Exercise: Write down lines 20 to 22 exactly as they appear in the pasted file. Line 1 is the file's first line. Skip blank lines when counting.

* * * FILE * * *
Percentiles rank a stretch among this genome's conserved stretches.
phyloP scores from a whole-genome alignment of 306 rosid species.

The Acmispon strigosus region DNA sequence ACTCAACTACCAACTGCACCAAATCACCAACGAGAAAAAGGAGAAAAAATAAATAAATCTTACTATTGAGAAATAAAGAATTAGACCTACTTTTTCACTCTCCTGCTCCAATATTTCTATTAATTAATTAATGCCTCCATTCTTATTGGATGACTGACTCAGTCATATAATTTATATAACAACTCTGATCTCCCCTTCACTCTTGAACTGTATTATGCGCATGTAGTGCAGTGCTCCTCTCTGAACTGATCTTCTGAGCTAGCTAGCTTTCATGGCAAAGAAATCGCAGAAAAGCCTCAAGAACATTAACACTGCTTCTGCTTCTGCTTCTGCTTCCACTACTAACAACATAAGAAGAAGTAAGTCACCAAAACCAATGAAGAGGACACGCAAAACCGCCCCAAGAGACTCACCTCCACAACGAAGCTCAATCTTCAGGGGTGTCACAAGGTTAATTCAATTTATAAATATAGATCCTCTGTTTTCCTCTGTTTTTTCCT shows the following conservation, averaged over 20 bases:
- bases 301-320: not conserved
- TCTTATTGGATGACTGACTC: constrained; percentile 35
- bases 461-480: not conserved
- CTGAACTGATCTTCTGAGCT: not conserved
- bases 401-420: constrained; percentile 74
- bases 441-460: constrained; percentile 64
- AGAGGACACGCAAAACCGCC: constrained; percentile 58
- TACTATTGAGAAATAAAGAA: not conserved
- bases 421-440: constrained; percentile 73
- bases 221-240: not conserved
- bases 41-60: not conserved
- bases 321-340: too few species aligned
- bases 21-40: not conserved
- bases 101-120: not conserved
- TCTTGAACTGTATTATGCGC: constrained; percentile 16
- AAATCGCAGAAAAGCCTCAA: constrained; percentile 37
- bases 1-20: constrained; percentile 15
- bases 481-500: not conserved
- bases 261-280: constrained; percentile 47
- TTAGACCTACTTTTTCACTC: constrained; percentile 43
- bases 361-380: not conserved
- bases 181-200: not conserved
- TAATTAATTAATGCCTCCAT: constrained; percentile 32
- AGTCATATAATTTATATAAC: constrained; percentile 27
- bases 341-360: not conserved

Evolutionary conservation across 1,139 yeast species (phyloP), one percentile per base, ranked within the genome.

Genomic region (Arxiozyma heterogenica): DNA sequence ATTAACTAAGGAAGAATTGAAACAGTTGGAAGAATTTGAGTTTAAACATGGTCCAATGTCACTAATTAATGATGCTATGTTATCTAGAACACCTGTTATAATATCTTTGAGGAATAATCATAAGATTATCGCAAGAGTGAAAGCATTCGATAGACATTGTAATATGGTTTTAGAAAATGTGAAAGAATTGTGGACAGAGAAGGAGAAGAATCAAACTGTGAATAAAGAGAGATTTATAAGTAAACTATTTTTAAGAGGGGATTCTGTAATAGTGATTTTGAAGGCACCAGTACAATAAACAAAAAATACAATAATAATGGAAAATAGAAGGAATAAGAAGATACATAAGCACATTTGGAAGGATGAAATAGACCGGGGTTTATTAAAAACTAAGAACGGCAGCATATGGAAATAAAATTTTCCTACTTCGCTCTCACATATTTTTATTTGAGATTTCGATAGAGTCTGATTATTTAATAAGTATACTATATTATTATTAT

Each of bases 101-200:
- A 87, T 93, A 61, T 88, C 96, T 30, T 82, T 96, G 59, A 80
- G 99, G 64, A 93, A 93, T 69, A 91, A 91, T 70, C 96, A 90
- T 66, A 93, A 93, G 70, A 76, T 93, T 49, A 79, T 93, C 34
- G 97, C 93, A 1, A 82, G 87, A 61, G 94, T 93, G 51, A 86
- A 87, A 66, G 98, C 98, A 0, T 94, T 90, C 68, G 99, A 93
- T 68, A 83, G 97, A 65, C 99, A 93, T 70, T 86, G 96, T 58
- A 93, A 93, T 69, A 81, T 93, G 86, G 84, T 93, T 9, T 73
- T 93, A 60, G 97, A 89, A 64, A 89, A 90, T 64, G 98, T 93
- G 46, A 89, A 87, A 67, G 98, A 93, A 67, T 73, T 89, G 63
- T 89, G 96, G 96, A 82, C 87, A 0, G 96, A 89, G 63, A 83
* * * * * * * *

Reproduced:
- bases 1-20: constrained; percentile 15
- bases 481-500: not conserved
- bases 261-280: constrained; percentile 47